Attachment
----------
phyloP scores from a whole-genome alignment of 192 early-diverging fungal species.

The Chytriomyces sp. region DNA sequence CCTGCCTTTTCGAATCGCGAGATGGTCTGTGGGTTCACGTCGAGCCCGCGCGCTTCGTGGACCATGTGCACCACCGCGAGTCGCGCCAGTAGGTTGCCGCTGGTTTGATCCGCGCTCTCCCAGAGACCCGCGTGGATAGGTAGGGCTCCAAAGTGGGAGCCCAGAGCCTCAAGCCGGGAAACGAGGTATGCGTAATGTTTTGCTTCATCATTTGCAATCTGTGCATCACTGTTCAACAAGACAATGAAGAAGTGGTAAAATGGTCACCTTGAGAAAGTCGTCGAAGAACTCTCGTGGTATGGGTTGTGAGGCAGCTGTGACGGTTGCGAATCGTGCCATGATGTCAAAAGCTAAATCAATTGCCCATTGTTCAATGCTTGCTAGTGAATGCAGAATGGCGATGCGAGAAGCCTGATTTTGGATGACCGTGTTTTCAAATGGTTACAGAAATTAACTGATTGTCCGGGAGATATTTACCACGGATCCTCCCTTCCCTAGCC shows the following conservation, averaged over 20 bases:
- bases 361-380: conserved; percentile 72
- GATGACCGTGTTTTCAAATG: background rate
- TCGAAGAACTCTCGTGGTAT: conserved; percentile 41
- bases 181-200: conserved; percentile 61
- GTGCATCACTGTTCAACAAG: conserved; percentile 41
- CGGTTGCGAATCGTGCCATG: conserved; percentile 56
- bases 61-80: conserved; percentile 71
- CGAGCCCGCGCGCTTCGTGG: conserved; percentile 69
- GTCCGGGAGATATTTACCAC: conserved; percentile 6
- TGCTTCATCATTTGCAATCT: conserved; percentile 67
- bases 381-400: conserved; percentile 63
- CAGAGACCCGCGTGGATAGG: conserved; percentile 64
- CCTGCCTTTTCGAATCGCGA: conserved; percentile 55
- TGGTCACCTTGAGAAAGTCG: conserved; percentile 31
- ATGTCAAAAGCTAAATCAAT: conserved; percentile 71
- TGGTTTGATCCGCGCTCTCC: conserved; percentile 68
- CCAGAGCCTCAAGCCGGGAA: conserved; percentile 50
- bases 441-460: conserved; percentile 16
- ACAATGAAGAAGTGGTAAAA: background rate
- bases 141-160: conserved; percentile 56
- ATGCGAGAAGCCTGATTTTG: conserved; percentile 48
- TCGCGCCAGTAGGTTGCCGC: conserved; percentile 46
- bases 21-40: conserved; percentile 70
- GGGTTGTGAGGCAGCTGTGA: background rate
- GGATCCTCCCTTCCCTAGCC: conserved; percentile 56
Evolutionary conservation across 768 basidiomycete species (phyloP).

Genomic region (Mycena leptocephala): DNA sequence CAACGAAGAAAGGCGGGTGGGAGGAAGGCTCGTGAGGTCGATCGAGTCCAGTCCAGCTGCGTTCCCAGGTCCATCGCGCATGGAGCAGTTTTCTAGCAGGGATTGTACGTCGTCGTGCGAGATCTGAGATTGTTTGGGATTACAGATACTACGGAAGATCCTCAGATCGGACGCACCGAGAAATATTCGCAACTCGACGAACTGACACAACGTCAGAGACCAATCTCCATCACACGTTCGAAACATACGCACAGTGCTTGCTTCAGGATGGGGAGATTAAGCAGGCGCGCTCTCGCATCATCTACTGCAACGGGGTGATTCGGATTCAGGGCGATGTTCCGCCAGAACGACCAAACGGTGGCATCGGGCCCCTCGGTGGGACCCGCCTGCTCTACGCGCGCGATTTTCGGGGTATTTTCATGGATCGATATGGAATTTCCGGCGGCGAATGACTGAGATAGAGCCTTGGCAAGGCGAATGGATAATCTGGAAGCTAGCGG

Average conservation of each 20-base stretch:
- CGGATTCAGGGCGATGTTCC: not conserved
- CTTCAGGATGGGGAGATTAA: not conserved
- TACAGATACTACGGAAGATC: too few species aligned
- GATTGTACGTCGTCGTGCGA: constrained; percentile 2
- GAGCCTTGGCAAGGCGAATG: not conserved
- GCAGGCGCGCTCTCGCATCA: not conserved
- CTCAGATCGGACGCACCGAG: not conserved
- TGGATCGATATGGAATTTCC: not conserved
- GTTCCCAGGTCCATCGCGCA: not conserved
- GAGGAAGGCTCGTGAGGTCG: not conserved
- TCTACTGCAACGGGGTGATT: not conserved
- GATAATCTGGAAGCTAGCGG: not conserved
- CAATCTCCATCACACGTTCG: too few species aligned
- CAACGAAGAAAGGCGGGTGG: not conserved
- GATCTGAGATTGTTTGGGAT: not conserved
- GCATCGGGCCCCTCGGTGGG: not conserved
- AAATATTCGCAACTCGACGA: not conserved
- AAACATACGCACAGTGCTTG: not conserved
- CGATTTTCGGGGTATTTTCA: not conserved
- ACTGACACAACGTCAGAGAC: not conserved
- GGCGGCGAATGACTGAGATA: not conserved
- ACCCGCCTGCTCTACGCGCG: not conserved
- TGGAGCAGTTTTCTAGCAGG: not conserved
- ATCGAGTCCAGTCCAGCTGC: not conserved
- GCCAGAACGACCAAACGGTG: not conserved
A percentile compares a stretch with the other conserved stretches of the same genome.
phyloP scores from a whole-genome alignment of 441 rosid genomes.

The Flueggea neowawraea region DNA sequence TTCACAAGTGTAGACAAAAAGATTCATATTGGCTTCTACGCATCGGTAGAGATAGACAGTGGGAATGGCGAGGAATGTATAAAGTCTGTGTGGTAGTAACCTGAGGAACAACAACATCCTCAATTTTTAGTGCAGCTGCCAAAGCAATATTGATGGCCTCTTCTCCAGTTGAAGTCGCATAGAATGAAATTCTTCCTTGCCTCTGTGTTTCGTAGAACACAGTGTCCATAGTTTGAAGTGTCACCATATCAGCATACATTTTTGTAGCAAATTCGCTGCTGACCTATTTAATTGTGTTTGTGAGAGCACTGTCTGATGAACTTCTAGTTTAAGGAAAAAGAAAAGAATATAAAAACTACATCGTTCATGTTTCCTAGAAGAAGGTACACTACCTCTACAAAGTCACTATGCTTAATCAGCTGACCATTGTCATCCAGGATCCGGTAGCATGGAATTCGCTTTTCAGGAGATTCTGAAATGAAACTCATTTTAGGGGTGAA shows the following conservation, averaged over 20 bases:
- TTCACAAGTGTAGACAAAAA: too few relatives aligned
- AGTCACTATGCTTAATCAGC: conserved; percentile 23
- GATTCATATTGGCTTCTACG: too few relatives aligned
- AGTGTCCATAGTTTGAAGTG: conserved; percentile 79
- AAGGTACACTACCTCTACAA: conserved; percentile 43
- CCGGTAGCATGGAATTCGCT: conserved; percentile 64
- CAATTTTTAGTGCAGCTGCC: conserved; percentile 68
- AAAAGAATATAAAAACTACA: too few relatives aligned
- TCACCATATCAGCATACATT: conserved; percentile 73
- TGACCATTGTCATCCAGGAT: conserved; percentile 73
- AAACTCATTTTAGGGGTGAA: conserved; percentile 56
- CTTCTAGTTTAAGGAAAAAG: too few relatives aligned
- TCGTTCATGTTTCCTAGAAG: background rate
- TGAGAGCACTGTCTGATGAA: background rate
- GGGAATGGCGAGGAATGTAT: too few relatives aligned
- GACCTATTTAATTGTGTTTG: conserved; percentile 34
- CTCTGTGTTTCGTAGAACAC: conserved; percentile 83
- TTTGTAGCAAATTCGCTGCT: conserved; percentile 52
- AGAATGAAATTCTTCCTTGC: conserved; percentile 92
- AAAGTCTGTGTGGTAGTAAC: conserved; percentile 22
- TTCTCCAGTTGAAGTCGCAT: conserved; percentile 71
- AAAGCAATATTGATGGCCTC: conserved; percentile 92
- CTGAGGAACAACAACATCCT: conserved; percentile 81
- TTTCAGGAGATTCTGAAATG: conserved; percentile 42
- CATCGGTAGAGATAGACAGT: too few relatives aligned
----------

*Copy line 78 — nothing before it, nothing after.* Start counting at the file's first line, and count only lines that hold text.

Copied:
- AAAGTCTGTGTGGTAGTAAC: conserved; percentile 22